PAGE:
A Brief Introduction to Rodriguez Bonds

A Brief Introduction to Rodriguez Bonds

If you’ve been following the news in recent months you may have noticed that there has been a considerable amount of debate surrounding US immigration detention centers. According to the Global Detention Project which monitors and investigates worldwide immigration detention, the United States has the largest immigration detention infrastructure in the world. The US utilizes detention centers around the country for the purpose of holding immigrants for a wide variety of reasons. A person may be sent to immigration detention if he is found to be undocumented, if he has been convicted of committing a crime, alleged to have committed a crime, or even if he is an asylum seeker or unaccompanied minor. These centers are intended to be humane holding centers where immigrants can stay while details of their legal case are determined. Unfortunately, they are oftentimes anything but humane. The debate surrounding US immigration detention is based mostly on the conditions of these centers as well as the justifications for utilizing them. There are widespread allegations of human rights violations of immigrants being held in detention, with a clear lack of due process and oftentimes little access to legal counsel. Additionally, while these centers are primarily geared towards holding so-called “criminal aliens,” a vast portion of those held in immigration detention have no criminal record and have not even been charged with a crime. Worse yet, many prisons in the US double as immigration detention centers, and non-criminal immigrants may find themselves sharing the same facilities as convicted felons serving jail time. The duration of detention can also be a serious issue. A 2009 investigation by the Associated Press showed that over half of the aliens held in immigration detention at that time had no criminal record, and of those non-criminal detainees, over 400 had been held for at least one year, over a dozen for at least three years, and one individual had been incarcerated for over five years. Fortunately, if you reside in the jurisdiction of the Ninth Federal Judicial Circuit, which includes California, Washington, Alaska, Hawaii, Idaho, Nevada, Arizona, Montana, Oregon, and Guam, there is a potential relief measure you can utilize to help you avoid such a prolonged stay. In the case of Rodriguez v. Robbins , the Circuit Court ruled that those held in immigration detention are entitled to a new bond hearing after six months. What that means is, if you or a loved one is held in immigration detention for six months, you should be able to get a new hearing where the government must prove three things in order to prevent you from being released on bond. They must demonstrate:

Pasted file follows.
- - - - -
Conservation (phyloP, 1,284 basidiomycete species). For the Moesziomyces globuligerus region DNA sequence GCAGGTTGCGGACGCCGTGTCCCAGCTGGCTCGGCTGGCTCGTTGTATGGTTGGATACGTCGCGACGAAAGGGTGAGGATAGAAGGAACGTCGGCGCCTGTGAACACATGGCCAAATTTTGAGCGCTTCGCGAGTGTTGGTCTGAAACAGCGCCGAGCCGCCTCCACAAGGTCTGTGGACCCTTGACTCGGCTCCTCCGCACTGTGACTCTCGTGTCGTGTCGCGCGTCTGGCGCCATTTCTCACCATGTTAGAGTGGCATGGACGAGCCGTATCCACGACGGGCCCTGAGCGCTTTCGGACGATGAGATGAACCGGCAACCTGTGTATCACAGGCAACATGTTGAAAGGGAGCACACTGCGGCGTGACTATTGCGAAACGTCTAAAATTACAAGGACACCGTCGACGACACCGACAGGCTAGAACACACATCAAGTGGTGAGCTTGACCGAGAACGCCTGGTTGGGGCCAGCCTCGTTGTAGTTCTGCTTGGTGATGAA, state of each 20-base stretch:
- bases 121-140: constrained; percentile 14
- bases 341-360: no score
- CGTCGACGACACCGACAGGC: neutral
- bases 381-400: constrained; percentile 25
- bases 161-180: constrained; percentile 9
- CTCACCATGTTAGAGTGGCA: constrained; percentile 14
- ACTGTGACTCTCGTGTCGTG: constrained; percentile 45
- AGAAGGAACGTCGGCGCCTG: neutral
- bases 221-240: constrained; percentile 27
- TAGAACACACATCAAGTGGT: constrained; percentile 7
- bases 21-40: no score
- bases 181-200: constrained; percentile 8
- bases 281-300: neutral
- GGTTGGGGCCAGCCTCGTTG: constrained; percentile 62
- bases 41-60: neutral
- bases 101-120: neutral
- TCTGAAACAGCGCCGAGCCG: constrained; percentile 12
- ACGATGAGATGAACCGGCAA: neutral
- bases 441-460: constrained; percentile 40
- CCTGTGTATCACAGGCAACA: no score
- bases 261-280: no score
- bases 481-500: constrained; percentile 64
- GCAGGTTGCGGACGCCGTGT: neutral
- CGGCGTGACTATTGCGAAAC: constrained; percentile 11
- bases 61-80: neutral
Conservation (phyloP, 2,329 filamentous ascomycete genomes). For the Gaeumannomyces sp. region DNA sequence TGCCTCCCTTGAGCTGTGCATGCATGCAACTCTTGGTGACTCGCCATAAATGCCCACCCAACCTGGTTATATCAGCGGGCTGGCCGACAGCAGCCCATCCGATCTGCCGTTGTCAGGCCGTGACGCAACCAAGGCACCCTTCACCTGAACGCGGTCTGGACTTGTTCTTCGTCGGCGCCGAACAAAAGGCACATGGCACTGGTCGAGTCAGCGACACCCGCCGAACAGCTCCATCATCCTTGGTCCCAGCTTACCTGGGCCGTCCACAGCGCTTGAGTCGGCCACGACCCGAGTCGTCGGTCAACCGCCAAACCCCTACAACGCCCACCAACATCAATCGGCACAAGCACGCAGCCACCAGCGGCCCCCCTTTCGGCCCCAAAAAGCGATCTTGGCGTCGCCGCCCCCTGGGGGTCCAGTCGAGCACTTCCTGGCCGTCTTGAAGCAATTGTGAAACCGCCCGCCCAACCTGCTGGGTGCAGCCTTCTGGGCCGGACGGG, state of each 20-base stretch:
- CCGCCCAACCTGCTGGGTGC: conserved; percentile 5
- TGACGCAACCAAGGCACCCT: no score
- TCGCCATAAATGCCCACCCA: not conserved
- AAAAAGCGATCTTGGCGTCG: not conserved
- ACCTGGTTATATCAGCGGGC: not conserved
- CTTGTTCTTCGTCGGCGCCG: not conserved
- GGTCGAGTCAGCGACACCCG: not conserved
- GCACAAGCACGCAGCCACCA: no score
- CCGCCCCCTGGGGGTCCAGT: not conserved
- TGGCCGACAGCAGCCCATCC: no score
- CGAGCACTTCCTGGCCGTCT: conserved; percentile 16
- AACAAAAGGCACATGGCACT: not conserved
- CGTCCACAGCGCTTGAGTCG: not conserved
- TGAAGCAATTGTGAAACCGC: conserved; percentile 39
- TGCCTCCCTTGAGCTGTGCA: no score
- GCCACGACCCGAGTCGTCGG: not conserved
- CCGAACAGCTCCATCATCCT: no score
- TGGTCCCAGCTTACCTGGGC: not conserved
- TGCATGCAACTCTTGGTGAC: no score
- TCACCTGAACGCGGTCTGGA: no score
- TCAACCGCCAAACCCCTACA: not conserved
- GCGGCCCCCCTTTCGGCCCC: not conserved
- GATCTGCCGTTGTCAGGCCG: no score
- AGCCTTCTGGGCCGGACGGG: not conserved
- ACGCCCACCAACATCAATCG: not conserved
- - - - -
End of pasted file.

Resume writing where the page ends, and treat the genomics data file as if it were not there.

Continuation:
1. That the individual is a danger to the community
  2. That the individual is a flight risk
  3. That the individual’s deportation will be imminently executed
The government is usually unable to prove these things, and you will more than likely be granted your freedom for the time being. Being held in immigration detention is a terrible experience, but a skilled attorney can at least help you avoid a prolonged detention over six months. While a great deal more must be done to help reform the US immigration detention system, for now Rodriguez Bonds serve as a strong form of relief for those facing prolonged immigration incarceration. If you or a loved one is being held in detention, please contact Landerholm Immigration right away to discuss your options and potential eligibility for a Rodriguez Bond.
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